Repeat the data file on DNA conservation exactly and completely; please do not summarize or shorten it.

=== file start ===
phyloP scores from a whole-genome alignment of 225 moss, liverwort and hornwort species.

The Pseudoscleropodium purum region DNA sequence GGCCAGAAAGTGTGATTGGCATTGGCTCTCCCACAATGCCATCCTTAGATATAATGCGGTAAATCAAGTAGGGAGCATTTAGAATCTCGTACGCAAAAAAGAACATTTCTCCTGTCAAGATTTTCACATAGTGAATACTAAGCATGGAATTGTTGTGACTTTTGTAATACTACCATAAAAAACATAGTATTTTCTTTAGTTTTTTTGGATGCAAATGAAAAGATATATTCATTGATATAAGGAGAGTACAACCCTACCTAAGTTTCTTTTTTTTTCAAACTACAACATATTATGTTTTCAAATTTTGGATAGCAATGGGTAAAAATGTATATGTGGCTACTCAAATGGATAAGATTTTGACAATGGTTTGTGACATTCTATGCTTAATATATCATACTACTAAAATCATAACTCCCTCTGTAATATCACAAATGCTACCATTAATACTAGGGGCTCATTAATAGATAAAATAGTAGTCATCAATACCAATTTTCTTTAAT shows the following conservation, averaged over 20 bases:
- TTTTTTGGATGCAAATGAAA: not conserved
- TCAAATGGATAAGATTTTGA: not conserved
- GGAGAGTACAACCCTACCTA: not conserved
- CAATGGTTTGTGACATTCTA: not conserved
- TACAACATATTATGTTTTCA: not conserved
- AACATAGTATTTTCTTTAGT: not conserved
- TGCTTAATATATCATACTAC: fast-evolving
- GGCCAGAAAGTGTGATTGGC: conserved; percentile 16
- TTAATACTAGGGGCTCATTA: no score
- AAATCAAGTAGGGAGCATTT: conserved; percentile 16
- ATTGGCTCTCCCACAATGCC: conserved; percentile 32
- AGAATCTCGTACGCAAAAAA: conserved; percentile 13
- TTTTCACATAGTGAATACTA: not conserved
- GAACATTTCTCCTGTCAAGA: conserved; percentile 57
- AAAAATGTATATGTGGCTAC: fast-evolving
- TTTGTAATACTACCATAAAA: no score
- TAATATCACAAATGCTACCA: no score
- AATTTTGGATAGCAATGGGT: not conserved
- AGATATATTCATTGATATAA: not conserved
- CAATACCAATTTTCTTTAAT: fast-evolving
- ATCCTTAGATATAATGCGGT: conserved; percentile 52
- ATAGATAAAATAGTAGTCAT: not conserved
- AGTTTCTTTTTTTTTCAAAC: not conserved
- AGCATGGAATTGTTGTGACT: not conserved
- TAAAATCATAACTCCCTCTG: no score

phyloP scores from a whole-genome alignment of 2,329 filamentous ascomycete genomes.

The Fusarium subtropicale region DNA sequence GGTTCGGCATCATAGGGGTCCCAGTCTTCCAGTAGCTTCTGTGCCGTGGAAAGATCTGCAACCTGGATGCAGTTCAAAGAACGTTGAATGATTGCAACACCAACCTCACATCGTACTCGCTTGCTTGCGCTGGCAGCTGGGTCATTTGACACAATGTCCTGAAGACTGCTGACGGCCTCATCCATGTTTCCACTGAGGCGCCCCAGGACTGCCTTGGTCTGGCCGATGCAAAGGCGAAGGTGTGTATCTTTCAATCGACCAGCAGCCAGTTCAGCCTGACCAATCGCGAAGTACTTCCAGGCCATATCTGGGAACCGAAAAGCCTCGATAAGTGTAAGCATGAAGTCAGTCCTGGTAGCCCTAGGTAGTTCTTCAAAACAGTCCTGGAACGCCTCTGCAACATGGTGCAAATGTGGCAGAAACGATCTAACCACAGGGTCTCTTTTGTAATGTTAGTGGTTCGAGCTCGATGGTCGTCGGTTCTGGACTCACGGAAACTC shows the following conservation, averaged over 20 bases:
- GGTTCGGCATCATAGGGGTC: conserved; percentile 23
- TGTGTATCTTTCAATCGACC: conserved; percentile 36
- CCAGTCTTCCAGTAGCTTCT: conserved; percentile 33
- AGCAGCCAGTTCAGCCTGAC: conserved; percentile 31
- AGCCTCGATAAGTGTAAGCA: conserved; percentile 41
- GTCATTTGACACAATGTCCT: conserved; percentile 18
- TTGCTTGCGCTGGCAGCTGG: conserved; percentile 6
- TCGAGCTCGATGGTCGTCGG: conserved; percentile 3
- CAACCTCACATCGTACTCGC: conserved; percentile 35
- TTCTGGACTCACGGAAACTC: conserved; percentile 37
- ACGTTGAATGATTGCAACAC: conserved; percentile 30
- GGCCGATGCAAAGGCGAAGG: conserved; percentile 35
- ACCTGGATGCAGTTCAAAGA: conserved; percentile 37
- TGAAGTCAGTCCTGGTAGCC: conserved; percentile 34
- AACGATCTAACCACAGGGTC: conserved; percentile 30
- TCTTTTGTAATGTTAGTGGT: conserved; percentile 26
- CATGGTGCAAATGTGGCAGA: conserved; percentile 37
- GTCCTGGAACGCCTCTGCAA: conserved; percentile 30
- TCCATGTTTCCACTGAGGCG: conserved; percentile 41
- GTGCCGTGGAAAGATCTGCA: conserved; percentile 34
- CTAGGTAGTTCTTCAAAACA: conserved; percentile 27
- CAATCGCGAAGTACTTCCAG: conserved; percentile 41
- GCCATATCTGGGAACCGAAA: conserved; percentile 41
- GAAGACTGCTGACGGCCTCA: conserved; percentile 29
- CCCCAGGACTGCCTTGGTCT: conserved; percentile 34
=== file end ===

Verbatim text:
phyloP scores from a whole-genome alignment of 225 moss, liverwort and hornwort species.

The Pseudoscleropodium purum region DNA sequence GGCCAGAAAGTGTGATTGGCATTGGCTCTCCCACAATGCCATCCTTAGATATAATGCGGTAAATCAAGTAGGGAGCATTTAGAATCTCGTACGCAAAAAAGAACATTTCTCCTGTCAAGATTTTCACATAGTGAATACTAAGCATGGAATTGTTGTGACTTTTGTAATACTACCATAAAAAACATAGTATTTTCTTTAGTTTTTTTGGATGCAAATGAAAAGATATATTCATTGATATAAGGAGAGTACAACCCTACCTAAGTTTCTTTTTTTTTCAAACTACAACATATTATGTTTTCAAATTTTGGATAGCAATGGGTAAAAATGTATATGTGGCTACTCAAATGGATAAGATTTTGACAATGGTTTGTGACATTCTATGCTTAATATATCATACTACTAAAATCATAACTCCCTCTGTAATATCACAAATGCTACCATTAATACTAGGGGCTCATTAATAGATAAAATAGTAGTCATCAATACCAATTTTCTTTAAT shows the following conservation, averaged over 20 bases:
- TTTTTTGGATGCAAATGAAA: not conserved
- TCAAATGGATAAGATTTTGA: not conserved
- GGAGAGTACAACCCTACCTA: not conserved
- CAATGGTTTGTGACATTCTA: not conserved
- TACAACATATTATGTTTTCA: not conserved
- AACATAGTATTTTCTTTAGT: not conserved
- TGCTTAATATATCATACTAC: fast-evolving
- GGCCAGAAAGTGTGATTGGC: conserved; percentile 16
- TTAATACTAGGGGCTCATTA: no score
- AAATCAAGTAGGGAGCATTT: conserved; percentile 16
- ATTGGCTCTCCCACAATGCC: conserved; percentile 32
- AGAATCTCGTACGCAAAAAA: conserved; percentile 13
- TTTTCACATAGTGAATACTA: not conserved
- GAACATTTCTCCTGTCAAGA: conserved; percentile 57
- AAAAATGTATATGTGGCTAC: fast-evolving
- TTTGTAATACTACCATAAAA: no score
- TAATATCACAAATGCTACCA: no score
- AATTTTGGATAGCAATGGGT: not conserved
- AGATATATTCATTGATATAA: not conserved
- CAATACCAATTTTCTTTAAT: fast-evolving
- ATCCTTAGATATAATGCGGT: conserved; percentile 52
- ATAGATAAAATAGTAGTCAT: not conserved
- AGTTTCTTTTTTTTTCAAAC: not conserved
- AGCATGGAATTGTTGTGACT: not conserved
- TAAAATCATAACTCCCTCTG: no score

phyloP scores from a whole-genome alignment of 2,329 filamentous ascomycete genomes.

The Fusarium subtropicale region DNA sequence GGTTCGGCATCATAGGGGTCCCAGTCTTCCAGTAGCTTCTGTGCCGTGGAAAGATCTGCAACCTGGATGCAGTTCAAAGAACGTTGAATGATTGCAACACCAACCTCACATCGTACTCGCTTGCTTGCGCTGGCAGCTGGGTCATTTGACACAATGTCCTGAAGACTGCTGACGGCCTCATCCATGTTTCCACTGAGGCGCCCCAGGACTGCCTTGGTCTGGCCGATGCAAAGGCGAAGGTGTGTATCTTTCAATCGACCAGCAGCCAGTTCAGCCTGACCAATCGCGAAGTACTTCCAGGCCATATCTGGGAACCGAAAAGCCTCGATAAGTGTAAGCATGAAGTCAGTCCTGGTAGCCCTAGGTAGTTCTTCAAAACAGTCCTGGAACGCCTCTGCAACATGGTGCAAATGTGGCAGAAACGATCTAACCACAGGGTCTCTTTTGTAATGTTAGTGGTTCGAGCTCGATGGTCGTCGGTTCTGGACTCACGGAAACTC shows the following conservation, averaged over 20 bases:
- GGTTCGGCATCATAGGGGTC: conserved; percentile 23
- TGTGTATCTTTCAATCGACC: conserved; percentile 36
- CCAGTCTTCCAGTAGCTTCT: conserved; percentile 33
- AGCAGCCAGTTCAGCCTGAC: conserved; percentile 31
- AGCCTCGATAAGTGTAAGCA: conserved; percentile 41
- GTCATTTGACACAATGTCCT: conserved; percentile 18
- TTGCTTGCGCTGGCAGCTGG: conserved; percentile 6
- TCGAGCTCGATGGTCGTCGG: conserved; percentile 3
- CAACCTCACATCGTACTCGC: conserved; percentile 35
- TTCTGGACTCACGGAAACTC: conserved; percentile 37
- ACGTTGAATGATTGCAACAC: conserved; percentile 30
- GGCCGATGCAAAGGCGAAGG: conserved; percentile 35
- ACCTGGATGCAGTTCAAAGA: conserved; percentile 37
- TGAAGTCAGTCCTGGTAGCC: conserved; percentile 34
- AACGATCTAACCACAGGGTC: conserved; percentile 30
- TCTTTTGTAATGTTAGTGGT: conserved; percentile 26
- CATGGTGCAAATGTGGCAGA: conserved; percentile 37
- GTCCTGGAACGCCTCTGCAA: conserved; percentile 30
- TCCATGTTTCCACTGAGGCG: conserved; percentile 41
- GTGCCGTGGAAAGATCTGCA: conserved; percentile 34
- CTAGGTAGTTCTTCAAAACA: conserved; percentile 27
- CAATCGCGAAGTACTTCCAG: conserved; percentile 41
- GCCATATCTGGGAACCGAAA: conserved; percentile 41
- GAAGACTGCTGACGGCCTCA: conserved; percentile 29
- CCCCAGGACTGCCTTGGTCT: conserved; percentile 34